“I start almost every new matter with an open-ended request: tell me what is going on. I get much more perspective and information by letting the client lead the narrative than I would by going down a checklist or responding to the first point they make. Often the true problem takes a while to identify.”
-Donna Berkelhammer, Legal Direction, Durham, N.C.
“Listening (as opposed to just hearing) is key to being able to address the client’s true needs. Sometimes listening involves understanding what the client is not saying. Also, clients can tell when you are simply thinking about what you are going to say next, rather than really listening to them. I find that listening often requires much patience, but it pays off in the quality of the service and in client satisfaction.”
-Anthony Nicholson, McPherson, Rocamora, Nicholson & Wilson, PLLC, Durham, N.C.
“Listening and communication is the most important part of my job. When I meet with clients and discuss their Elder Law and Estate Planning Needs, it’s crucial to listen to the client and find out what their goals are. No two clients are alike and I believe that while every person needs an estate plan, every person doesn’t need the same estate plan, so it’s important for me as their lawyer to learn about them, listen to their needs and goals and come up with a plan that addresses those individual needs and goals. It’s also important to me that my client understands their plan and how it works so that they don’t get overwhelmed by the legalese.”
-Shirley Diefenbach, Walker Lambe Rhudy Costley & Gill, PLLC, Durham, N.C.
“Knowing what questions to ask to guide clients’ estate-planning or long-term care needs is only the starting point in our elder law practice. Actively listening to clients plays an equal or greater role in our practice than advising clients. We have found that, often, it is the unspoken words we hear from my clients that signal us to ask different questions to guide our recommendations. Clients always appreciate the clear and concise communications from our legal team, which gives our clients confidence in choosing our firm.”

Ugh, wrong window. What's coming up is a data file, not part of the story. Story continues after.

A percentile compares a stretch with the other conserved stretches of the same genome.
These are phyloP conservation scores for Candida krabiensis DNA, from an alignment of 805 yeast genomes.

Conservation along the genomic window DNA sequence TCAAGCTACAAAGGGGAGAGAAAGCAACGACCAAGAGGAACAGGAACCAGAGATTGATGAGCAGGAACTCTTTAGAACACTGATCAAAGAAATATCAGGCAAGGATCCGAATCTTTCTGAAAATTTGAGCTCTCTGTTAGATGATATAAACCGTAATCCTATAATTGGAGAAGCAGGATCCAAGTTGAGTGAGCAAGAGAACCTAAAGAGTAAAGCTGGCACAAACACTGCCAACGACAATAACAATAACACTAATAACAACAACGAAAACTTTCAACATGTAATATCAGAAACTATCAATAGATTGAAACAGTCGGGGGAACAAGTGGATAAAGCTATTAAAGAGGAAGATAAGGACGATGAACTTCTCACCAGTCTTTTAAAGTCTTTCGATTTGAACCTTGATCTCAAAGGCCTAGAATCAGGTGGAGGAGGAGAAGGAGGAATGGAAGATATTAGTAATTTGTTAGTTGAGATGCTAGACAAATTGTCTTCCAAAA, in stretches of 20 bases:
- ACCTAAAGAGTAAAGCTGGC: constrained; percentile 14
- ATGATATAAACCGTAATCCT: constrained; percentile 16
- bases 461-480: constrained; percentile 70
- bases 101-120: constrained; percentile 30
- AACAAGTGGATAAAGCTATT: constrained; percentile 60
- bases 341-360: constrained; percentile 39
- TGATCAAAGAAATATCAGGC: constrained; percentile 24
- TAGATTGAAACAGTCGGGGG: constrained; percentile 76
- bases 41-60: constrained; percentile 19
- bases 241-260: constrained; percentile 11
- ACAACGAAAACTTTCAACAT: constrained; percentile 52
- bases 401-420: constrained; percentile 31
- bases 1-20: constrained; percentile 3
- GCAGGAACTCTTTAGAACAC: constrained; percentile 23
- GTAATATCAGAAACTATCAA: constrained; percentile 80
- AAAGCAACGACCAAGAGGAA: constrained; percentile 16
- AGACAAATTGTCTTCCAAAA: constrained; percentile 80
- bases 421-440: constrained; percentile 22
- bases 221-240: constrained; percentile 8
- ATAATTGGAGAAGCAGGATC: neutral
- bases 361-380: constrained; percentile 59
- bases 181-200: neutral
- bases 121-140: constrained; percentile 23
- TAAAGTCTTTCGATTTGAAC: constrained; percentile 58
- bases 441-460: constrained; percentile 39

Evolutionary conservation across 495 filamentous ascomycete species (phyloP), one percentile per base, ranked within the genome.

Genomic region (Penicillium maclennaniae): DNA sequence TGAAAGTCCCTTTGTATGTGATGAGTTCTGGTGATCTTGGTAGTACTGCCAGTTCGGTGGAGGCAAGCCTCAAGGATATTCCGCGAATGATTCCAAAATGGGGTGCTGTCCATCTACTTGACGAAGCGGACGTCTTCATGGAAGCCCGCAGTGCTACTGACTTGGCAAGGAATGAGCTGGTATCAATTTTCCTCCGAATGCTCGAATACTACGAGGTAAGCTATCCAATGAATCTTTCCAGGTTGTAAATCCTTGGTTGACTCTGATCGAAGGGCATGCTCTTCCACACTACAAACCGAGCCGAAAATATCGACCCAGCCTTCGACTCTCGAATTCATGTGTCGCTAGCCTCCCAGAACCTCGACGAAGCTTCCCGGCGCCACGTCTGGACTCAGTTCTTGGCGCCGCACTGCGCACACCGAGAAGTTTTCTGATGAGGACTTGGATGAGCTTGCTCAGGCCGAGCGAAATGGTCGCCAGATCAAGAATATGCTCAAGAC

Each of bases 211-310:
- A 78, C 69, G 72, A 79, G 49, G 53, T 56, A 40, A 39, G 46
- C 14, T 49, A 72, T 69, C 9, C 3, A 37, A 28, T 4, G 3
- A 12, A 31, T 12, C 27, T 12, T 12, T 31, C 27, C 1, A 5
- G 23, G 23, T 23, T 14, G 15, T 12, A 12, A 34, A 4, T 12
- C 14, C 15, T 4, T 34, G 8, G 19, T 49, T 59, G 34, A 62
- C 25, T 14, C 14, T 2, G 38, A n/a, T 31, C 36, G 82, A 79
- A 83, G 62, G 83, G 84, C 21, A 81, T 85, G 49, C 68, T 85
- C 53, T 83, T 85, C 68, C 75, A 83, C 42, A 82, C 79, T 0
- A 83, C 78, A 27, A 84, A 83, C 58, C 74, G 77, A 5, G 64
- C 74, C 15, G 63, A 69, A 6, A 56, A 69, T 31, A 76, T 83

-Kara Gansmann and Andrew Olsen, The Elder Law Practice Group of Cranfill, Sumner, & Hartzog LLP, Wilmington, N.C.
“I find that that shutting up and listen to what the client is saying is the most important part of the client interview process. The client is not there to be impressed with what the attorney knows. Hearing their concerns and fears of how to face the unknown with your assistance, gives them assurance they have come to the right legal office!”
Careful Elder Care Management
Sometimes, the change of season brings about a renewed sense of clarity about what’s important, and spring is a time of renewals and new beginnings. This time of year is an opportunity to “clean house” of old patterns (such as avoiding the conversation or hoping for things to improve on their own). As the weather warms up and the hustle and bustle of summer draws near, we encourage families to make a habit of stopping for a moment and fully listen to one another. It may not seem to make a big impact in the moment, but over time it creates trust and a strong family bond, which makes it easier to start those difficult conversations. Listening is simple and easy, and it can make all of the difference in the world.
If your family is sensing the need to HAVE THE CONVERSATION about elder care management, let’s have a confidential conversation about how our team can help. CONNECT WITH US on our website or call us at (919) 628.4428 to schedule a FREE initial consultation.